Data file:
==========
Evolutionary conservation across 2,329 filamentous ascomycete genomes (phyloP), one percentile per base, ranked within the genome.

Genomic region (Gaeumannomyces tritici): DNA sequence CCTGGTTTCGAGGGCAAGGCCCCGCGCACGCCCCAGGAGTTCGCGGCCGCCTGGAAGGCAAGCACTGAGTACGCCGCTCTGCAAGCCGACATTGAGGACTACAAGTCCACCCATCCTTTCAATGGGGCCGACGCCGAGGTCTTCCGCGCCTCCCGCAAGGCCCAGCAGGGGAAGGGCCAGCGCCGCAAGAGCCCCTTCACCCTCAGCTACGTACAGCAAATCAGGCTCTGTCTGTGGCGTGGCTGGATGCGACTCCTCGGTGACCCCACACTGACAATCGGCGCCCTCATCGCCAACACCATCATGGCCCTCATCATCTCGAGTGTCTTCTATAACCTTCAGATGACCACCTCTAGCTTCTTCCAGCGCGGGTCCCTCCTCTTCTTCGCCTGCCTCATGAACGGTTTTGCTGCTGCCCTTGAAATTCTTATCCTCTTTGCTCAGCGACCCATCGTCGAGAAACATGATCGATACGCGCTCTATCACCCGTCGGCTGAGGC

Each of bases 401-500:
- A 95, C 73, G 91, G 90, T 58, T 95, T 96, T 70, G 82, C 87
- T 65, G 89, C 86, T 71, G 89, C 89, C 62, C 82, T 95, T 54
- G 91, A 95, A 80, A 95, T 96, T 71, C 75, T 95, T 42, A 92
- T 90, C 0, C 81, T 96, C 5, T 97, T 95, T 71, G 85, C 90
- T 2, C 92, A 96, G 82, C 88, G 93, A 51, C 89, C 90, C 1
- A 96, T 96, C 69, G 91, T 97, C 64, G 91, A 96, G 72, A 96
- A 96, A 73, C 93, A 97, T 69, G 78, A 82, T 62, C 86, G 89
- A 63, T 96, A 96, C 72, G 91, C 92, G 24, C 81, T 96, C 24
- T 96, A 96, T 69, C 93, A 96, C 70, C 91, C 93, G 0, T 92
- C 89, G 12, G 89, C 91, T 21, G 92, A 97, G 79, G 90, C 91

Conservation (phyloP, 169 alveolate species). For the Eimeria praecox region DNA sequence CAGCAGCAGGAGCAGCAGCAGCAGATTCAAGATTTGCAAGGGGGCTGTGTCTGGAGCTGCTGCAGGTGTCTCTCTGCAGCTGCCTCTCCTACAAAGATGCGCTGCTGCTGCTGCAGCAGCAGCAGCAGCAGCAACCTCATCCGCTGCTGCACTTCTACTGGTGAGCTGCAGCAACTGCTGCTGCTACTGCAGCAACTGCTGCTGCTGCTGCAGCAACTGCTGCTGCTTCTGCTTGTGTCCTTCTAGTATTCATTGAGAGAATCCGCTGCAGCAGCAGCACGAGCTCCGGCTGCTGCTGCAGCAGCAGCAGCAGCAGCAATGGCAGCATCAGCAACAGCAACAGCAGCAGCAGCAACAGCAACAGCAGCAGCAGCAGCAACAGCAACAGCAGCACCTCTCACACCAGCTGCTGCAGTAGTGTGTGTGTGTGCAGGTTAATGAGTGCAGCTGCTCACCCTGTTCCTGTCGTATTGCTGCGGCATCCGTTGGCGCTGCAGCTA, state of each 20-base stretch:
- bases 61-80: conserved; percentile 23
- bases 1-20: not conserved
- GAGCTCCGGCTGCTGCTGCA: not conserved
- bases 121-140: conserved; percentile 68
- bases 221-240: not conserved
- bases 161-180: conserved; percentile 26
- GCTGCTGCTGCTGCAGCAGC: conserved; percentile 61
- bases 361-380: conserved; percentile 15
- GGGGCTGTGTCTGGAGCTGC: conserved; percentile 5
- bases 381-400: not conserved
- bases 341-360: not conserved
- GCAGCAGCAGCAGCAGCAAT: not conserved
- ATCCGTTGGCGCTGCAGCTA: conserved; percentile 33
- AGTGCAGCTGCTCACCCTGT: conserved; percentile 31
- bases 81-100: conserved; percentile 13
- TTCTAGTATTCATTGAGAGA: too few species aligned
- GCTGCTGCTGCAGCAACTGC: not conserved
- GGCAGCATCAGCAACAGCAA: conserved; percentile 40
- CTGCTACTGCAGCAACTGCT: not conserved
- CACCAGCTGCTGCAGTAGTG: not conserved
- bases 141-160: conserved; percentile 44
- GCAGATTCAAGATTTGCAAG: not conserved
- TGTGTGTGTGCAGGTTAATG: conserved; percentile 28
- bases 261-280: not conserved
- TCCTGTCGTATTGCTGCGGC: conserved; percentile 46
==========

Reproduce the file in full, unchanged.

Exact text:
Evolutionary conservation across 2,329 filamentous ascomycete genomes (phyloP), one percentile per base, ranked within the genome.

Genomic region (Gaeumannomyces tritici): DNA sequence CCTGGTTTCGAGGGCAAGGCCCCGCGCACGCCCCAGGAGTTCGCGGCCGCCTGGAAGGCAAGCACTGAGTACGCCGCTCTGCAAGCCGACATTGAGGACTACAAGTCCACCCATCCTTTCAATGGGGCCGACGCCGAGGTCTTCCGCGCCTCCCGCAAGGCCCAGCAGGGGAAGGGCCAGCGCCGCAAGAGCCCCTTCACCCTCAGCTACGTACAGCAAATCAGGCTCTGTCTGTGGCGTGGCTGGATGCGACTCCTCGGTGACCCCACACTGACAATCGGCGCCCTCATCGCCAACACCATCATGGCCCTCATCATCTCGAGTGTCTTCTATAACCTTCAGATGACCACCTCTAGCTTCTTCCAGCGCGGGTCCCTCCTCTTCTTCGCCTGCCTCATGAACGGTTTTGCTGCTGCCCTTGAAATTCTTATCCTCTTTGCTCAGCGACCCATCGTCGAGAAACATGATCGATACGCGCTCTATCACCCGTCGGCTGAGGC

Each of bases 401-500:
- A 95, C 73, G 91, G 90, T 58, T 95, T 96, T 70, G 82, C 87
- T 65, G 89, C 86, T 71, G 89, C 89, C 62, C 82, T 95, T 54
- G 91, A 95, A 80, A 95, T 96, T 71, C 75, T 95, T 42, A 92
- T 90, C 0, C 81, T 96, C 5, T 97, T 95, T 71, G 85, C 90
- T 2, C 92, A 96, G 82, C 88, G 93, A 51, C 89, C 90, C 1
- A 96, T 96, C 69, G 91, T 97, C 64, G 91, A 96, G 72, A 96
- A 96, A 73, C 93, A 97, T 69, G 78, A 82, T 62, C 86, G 89
- A 63, T 96, A 96, C 72, G 91, C 92, G 24, C 81, T 96, C 24
- T 96, A 96, T 69, C 93, A 96, C 70, C 91, C 93, G 0, T 92
- C 89, G 12, G 89, C 91, T 21, G 92, A 97, G 79, G 90, C 91

Conservation (phyloP, 169 alveolate species). For the Eimeria praecox region DNA sequence CAGCAGCAGGAGCAGCAGCAGCAGATTCAAGATTTGCAAGGGGGCTGTGTCTGGAGCTGCTGCAGGTGTCTCTCTGCAGCTGCCTCTCCTACAAAGATGCGCTGCTGCTGCTGCAGCAGCAGCAGCAGCAGCAACCTCATCCGCTGCTGCACTTCTACTGGTGAGCTGCAGCAACTGCTGCTGCTACTGCAGCAACTGCTGCTGCTGCTGCAGCAACTGCTGCTGCTTCTGCTTGTGTCCTTCTAGTATTCATTGAGAGAATCCGCTGCAGCAGCAGCACGAGCTCCGGCTGCTGCTGCAGCAGCAGCAGCAGCAGCAATGGCAGCATCAGCAACAGCAACAGCAGCAGCAGCAACAGCAACAGCAGCAGCAGCAGCAACAGCAACAGCAGCACCTCTCACACCAGCTGCTGCAGTAGTGTGTGTGTGTGCAGGTTAATGAGTGCAGCTGCTCACCCTGTTCCTGTCGTATTGCTGCGGCATCCGTTGGCGCTGCAGCTA, state of each 20-base stretch:
- bases 61-80: conserved; percentile 23
- bases 1-20: not conserved
- GAGCTCCGGCTGCTGCTGCA: not conserved
- bases 121-140: conserved; percentile 68
- bases 221-240: not conserved
- bases 161-180: conserved; percentile 26
- GCTGCTGCTGCTGCAGCAGC: conserved; percentile 61
- bases 361-380: conserved; percentile 15
- GGGGCTGTGTCTGGAGCTGC: conserved; percentile 5
- bases 381-400: not conserved
- bases 341-360: not conserved
- GCAGCAGCAGCAGCAGCAAT: not conserved
- ATCCGTTGGCGCTGCAGCTA: conserved; percentile 33
- AGTGCAGCTGCTCACCCTGT: conserved; percentile 31
- bases 81-100: conserved; percentile 13
- TTCTAGTATTCATTGAGAGA: too few species aligned
- GCTGCTGCTGCAGCAACTGC: not conserved
- GGCAGCATCAGCAACAGCAA: conserved; percentile 40
- CTGCTACTGCAGCAACTGCT: not conserved
- CACCAGCTGCTGCAGTAGTG: not conserved
- bases 141-160: conserved; percentile 44
- GCAGATTCAAGATTTGCAAG: not conserved
- TGTGTGTGTGCAGGTTAATG: conserved; percentile 28
- bases 261-280: not conserved
- TCCTGTCGTATTGCTGCGGC: conserved; percentile 46